The saxophone consists of an approximately conical tube of thin metal, most commonly brass, flared at the tip to form a bell. At intervals along the tube are between 20 and 23 tone holes of varying size, including two very small 'speaker' holes to assist the playing of the upper register. These holes are covered by pads, which are capable of pressing the holes to produce an airtight seal; at rest some of the holes stand open and others are closed by pads. The pads can be controlled by a number of keys by the left and right fingers, while the left thumb operates an octave key to open the speaker holes for the upper register. The fingering for the saxophone is a combination of that of the oboe with the Boehm system, and is very similar to the flute or the upper register of the clarinet. On the larger instruments, the leverage required to play the very lowest notes (which are customarily played with the left and right little fingers) is great enough that additional keywork is introduced to enable these to be played with the thumbs.
The simplest design of saxophone is a straight conical tube, and the sopranino and soprano saxophones are usually of this straight design. However, as the lower-pitched instruments would be unacceptably long if straight, for ergonomic reasons the larger instruments usually incorporate a U-bend at or slightly above the third-lowest tone hole . As this would cause the bell of the instrument to point almost directly upwards, the end of the instrument is either beveled or tilted slightly forwards. This U-shape has become an iconic feature of the saxophone family, to the extent that soprano and even sopranino saxes are sometimes made in the curved style even though this is not strictly necessary. By contrast, tenors and even baritones have occasionally been made in the straight style. Most commonly, however, the alto and tenor saxophones incorporate a curved 'crook' above the highest tone hole but below the top speaker hole, tilting the mouthpiece through 90 degrees; the baritone, bass and contrabass extend the length of the bore mainly by double-folding this section.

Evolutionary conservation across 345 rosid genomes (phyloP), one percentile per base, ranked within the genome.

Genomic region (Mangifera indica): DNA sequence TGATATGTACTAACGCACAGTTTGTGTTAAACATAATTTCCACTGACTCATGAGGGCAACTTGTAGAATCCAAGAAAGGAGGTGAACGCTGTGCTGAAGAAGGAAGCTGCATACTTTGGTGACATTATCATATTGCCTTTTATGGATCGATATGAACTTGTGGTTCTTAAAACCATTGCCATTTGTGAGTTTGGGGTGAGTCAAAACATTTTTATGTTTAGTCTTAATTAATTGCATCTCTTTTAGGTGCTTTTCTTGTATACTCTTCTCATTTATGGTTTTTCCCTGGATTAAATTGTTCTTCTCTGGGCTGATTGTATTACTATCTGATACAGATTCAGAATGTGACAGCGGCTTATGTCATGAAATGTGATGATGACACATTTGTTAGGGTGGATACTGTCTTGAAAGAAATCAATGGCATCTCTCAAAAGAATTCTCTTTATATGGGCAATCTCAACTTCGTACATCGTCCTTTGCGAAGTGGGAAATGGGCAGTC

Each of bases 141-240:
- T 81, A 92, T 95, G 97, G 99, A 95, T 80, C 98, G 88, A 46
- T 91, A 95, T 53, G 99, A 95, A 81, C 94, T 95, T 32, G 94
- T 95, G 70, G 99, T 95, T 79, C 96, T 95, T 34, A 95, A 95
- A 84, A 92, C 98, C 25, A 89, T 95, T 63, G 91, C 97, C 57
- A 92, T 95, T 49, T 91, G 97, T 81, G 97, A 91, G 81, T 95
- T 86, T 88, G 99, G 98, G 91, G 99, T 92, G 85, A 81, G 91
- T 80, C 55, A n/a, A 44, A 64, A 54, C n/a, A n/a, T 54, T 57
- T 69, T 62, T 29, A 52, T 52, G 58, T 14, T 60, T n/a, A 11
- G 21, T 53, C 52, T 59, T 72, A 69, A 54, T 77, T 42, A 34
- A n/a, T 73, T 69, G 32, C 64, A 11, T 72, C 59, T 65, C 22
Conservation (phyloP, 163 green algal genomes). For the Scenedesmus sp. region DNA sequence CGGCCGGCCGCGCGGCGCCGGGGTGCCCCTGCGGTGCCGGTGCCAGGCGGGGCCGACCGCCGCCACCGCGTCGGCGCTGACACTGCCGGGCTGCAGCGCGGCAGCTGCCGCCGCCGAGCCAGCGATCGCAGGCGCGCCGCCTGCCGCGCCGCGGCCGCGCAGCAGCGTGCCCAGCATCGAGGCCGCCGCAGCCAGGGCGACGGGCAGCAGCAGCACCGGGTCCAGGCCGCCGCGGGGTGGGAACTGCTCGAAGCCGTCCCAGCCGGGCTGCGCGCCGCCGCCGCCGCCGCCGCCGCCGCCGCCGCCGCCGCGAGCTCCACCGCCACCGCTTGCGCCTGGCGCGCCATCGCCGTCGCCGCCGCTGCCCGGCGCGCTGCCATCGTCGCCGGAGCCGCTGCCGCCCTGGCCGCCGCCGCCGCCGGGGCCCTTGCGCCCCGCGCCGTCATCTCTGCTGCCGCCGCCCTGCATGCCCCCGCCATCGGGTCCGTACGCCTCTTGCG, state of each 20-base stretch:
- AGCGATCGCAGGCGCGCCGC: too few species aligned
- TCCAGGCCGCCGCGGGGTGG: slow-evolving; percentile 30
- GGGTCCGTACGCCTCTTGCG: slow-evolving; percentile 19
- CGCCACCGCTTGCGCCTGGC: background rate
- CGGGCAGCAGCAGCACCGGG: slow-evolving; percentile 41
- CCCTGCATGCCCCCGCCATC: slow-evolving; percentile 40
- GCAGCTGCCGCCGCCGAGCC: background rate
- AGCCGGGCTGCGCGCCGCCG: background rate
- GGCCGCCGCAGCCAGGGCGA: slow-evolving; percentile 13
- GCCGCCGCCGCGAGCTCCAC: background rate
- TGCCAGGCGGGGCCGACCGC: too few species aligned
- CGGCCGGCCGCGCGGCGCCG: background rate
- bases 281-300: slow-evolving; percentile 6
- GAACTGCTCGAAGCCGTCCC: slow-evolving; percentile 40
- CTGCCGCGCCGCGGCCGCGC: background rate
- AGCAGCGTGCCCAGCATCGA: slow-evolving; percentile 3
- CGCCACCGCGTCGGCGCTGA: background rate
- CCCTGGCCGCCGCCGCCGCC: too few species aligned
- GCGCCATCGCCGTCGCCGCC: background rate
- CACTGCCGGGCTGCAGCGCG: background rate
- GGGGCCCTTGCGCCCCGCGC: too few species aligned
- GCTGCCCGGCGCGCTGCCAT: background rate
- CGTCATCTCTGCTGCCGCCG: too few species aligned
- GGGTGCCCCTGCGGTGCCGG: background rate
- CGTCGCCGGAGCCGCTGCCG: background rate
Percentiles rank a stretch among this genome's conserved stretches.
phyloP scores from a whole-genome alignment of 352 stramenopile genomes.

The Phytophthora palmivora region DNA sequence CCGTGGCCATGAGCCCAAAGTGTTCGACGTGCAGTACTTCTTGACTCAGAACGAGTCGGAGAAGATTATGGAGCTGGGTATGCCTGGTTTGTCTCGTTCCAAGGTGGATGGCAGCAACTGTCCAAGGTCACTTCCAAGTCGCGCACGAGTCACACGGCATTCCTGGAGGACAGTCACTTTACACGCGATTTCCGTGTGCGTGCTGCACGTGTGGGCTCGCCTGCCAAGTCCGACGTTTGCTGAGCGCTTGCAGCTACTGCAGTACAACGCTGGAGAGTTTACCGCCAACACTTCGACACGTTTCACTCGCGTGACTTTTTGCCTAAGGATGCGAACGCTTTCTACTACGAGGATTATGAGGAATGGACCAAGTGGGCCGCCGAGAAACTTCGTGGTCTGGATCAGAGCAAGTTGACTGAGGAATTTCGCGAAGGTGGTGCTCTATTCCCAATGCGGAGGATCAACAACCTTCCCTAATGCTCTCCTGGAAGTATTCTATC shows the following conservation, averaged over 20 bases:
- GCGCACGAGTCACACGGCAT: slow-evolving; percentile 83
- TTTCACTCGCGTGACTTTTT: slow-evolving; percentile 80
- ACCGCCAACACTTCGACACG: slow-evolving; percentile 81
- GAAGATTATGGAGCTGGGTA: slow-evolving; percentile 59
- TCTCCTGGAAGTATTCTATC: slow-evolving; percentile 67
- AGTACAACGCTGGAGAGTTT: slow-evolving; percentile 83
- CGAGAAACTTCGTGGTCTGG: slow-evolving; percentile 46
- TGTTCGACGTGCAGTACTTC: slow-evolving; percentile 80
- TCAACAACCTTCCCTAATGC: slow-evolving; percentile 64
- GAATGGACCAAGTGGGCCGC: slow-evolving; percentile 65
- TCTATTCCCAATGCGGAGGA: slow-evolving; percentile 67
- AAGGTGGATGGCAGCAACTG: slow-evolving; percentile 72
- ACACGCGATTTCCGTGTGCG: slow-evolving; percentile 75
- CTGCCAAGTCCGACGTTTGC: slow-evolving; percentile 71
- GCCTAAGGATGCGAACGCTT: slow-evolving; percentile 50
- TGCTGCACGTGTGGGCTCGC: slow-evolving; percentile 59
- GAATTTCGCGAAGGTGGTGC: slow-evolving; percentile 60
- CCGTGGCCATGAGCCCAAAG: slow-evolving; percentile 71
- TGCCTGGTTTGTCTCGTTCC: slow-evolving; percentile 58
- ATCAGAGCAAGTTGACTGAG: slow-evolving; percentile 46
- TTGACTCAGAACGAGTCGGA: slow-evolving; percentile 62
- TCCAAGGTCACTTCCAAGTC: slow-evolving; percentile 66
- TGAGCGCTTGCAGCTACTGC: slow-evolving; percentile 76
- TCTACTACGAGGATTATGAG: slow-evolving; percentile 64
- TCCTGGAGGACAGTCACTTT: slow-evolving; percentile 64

Nearly all saxophones, past and present, are made from brass. Despite this, they are categorized as woodwind instruments rather than brass due to the fact that the sound waves are produced by an oscillating reed, not the player's lips against a mouthpiece as in a brass instrument, and the fact that different pitches are produced by opening and closing keys. Brass is used to make the body of the instrument; the pad cups; the rods that connect the pads to the keys; the keys themselves and the posts that hold the rods and keys in place. The screw pins that connect the rods to the posts, and the needle springs and leaf springs that cause the keys to return to their rest position after being released, are generally made of blued or stainless steel. Since 1920, nearly all saxophones have 'key touches' (smooth decorative pieces placed where the fingers will touch the instrument) made of either plastic or mother of pearl.
Other materials have been tried with varying degrees of success, as with the 1950s plastic saxophones made by the Grafton company, and the rare wooden saxophones. A few companies, such as Yanagisawa, have made some saxophone models from phosphor bronze. They and some other manufacturers have made saxophone necks or entire instruments from Sterling silver, copper, nickel silver or synthetic materials. Cannonball Saxophones of Salt Lake City, Utah nearly exclusively uses alternative materials in their manufacturing processes including extensive use of black anodized nickel plating. Most uniquely Keilwerth developed a saxophone with a nickel silver body like that of a flute, with a black nickel plating.. Additionally other brands are entering into making saxophones out of nickel silver such as P.Mauriat.